The announcement of the finalized deal between the Colombian government and the FARC is incredibly important and historic. There is so much to sort out here, but what immediately came to my mind was a question: can the FARC attract any voters?
One of the more controversial parts of the deal are some guaranteed seats in the legislature:
Santos said Wednesday that the rebels will be granted a limited number of seats in Congress through 2018, where they will not have voting rights but can speak on matters pertaining to the implementation of the peace accords. They will be assured a minimum of five seats in Colombia's Senate and five seats in its lower house for two legislative terms starting in 2018. But then they will have to win at the ballot box, Santos said.
This makes people like me cringe because of the Chilean example (where retired military commanders got appointed senate seats) but at least they are clearly temporary and non-voting.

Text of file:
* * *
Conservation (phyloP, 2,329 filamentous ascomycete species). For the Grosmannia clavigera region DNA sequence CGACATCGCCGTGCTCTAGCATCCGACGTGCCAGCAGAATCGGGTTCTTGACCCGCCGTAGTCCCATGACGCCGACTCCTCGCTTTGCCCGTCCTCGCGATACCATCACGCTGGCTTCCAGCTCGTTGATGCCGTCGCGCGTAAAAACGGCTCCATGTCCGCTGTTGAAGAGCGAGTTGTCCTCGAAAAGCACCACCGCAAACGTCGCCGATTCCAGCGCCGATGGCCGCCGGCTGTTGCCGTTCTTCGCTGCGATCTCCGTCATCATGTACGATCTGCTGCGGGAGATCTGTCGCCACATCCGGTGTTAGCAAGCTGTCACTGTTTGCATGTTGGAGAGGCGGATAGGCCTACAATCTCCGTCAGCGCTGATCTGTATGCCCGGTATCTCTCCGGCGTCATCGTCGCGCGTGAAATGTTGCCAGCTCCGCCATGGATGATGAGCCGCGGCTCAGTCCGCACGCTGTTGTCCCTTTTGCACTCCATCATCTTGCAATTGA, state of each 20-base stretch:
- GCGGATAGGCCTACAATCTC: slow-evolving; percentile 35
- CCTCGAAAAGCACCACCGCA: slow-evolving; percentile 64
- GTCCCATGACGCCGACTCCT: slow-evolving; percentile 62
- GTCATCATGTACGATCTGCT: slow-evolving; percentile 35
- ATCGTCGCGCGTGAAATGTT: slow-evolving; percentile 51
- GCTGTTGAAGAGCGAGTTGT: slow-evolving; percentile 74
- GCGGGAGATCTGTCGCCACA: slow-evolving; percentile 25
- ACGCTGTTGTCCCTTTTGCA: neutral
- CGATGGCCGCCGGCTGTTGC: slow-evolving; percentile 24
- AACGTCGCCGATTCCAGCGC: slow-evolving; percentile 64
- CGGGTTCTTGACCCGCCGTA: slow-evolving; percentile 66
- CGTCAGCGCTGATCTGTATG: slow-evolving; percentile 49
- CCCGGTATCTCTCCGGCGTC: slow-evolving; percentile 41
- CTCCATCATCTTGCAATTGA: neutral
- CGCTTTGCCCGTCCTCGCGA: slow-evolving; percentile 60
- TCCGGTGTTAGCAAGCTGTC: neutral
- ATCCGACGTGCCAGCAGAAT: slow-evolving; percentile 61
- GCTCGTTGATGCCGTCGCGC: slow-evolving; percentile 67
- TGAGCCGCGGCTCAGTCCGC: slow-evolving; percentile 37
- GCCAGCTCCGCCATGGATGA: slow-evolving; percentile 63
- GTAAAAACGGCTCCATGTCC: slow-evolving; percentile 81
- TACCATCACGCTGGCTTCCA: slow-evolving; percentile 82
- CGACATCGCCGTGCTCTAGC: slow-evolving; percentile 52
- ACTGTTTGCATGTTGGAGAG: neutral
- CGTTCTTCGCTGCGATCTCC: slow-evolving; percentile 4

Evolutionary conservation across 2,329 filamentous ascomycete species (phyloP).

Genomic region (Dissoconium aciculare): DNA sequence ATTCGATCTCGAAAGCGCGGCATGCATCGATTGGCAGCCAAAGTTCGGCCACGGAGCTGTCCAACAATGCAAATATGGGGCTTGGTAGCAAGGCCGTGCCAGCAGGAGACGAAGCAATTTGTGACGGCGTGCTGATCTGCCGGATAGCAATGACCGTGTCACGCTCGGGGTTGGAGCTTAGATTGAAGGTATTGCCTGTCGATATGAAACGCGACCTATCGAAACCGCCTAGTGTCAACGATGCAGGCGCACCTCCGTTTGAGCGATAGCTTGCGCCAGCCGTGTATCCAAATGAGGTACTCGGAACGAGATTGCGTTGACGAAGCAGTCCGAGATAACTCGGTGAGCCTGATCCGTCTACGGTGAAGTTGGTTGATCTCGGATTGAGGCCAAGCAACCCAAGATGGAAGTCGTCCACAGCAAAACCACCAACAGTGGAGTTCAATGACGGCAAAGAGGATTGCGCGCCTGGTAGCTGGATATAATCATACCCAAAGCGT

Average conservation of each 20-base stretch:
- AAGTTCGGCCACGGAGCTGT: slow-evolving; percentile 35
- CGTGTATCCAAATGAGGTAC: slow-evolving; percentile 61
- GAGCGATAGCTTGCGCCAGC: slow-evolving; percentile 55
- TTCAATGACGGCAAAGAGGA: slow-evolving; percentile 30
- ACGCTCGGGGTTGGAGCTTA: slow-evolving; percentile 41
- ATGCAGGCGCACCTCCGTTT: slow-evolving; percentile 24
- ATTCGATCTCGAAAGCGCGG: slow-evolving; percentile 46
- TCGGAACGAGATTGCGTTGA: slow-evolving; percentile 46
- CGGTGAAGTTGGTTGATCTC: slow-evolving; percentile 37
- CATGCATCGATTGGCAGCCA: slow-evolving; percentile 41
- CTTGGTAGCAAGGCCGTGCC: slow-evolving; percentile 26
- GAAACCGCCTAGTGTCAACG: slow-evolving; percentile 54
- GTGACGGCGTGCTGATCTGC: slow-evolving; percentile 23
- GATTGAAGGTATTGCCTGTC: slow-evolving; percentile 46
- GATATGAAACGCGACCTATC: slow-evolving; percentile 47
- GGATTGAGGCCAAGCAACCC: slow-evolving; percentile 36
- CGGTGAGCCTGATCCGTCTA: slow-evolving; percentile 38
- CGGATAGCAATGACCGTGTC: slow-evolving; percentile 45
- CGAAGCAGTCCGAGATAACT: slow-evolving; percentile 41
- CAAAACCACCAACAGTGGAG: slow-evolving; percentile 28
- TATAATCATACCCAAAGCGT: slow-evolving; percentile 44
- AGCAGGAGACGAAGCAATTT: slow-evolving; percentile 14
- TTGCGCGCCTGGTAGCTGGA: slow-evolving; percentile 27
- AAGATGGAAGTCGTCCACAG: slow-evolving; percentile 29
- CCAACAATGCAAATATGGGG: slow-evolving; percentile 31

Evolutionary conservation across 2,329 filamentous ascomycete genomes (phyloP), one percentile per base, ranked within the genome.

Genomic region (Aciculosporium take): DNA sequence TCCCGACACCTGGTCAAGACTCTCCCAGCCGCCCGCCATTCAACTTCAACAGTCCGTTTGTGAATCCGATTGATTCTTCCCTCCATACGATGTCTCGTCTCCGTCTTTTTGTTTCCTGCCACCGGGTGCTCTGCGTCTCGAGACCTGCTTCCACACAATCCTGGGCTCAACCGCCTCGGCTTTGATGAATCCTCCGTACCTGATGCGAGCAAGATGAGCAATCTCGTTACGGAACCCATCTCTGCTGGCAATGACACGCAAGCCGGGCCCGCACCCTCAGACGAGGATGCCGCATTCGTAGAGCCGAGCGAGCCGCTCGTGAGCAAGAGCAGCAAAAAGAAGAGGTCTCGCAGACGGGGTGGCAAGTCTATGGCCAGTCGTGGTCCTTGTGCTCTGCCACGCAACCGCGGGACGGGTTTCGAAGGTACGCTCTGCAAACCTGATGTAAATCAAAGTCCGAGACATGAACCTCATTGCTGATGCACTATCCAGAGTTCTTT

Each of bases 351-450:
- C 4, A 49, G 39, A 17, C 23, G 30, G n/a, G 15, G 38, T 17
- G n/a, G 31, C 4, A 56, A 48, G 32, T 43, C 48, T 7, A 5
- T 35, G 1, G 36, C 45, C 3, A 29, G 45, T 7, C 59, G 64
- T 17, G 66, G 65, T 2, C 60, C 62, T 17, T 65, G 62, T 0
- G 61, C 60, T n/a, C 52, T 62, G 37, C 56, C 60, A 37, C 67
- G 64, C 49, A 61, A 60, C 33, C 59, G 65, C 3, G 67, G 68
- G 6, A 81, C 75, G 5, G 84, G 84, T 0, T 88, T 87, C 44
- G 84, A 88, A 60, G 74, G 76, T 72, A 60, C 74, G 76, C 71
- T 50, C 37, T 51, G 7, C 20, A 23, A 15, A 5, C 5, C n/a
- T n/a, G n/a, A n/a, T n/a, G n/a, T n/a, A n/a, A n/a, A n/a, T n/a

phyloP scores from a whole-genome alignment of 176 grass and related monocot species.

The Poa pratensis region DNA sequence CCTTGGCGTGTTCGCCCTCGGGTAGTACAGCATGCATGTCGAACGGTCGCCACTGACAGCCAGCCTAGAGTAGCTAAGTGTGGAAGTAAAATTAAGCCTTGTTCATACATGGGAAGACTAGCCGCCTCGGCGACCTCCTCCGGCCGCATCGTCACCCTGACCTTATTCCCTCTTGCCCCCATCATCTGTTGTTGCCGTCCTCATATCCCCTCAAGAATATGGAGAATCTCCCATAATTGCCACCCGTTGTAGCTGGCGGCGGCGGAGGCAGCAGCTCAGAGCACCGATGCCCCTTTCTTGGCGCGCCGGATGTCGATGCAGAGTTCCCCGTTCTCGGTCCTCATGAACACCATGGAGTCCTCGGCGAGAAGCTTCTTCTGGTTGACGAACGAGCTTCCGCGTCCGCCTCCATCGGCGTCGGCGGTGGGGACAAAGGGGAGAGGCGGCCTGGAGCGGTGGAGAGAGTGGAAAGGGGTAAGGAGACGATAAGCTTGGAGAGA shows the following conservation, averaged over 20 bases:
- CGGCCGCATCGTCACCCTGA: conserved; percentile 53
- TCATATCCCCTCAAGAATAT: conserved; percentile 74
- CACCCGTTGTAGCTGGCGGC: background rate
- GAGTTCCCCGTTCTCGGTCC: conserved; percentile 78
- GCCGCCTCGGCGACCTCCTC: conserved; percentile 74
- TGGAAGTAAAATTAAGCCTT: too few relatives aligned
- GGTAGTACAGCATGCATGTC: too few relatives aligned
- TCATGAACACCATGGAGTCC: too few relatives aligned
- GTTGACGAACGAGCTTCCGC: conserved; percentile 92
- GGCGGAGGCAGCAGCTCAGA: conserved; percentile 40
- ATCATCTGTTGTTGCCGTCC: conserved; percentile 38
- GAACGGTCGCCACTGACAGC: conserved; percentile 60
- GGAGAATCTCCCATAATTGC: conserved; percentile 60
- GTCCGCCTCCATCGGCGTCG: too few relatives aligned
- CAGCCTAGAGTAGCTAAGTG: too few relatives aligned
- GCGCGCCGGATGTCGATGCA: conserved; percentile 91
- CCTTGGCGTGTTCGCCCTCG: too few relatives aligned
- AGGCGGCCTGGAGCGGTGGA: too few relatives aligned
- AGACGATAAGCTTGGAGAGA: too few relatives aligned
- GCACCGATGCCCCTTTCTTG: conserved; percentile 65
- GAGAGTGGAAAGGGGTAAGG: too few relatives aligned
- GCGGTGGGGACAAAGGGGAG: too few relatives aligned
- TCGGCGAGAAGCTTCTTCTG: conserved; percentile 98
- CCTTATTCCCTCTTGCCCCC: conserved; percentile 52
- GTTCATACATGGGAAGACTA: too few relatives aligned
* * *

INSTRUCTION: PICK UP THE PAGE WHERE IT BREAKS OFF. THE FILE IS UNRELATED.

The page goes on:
The more I thought about it, though, the more I liked it. Unlike, say, the FMLN, the FARC has virtually no domestic support. By now, very few Colombians support their ideology. As a result, they have an uphill battle to win voters. I could therefore imagine a scenario where elections were held where the FARC won about very few seats (or none!) which in turn could blow things up (figuratively if not literally). Now the FARC can ease into democratic governance but without unearned power. It will have a chance to engage in debate and win future voters.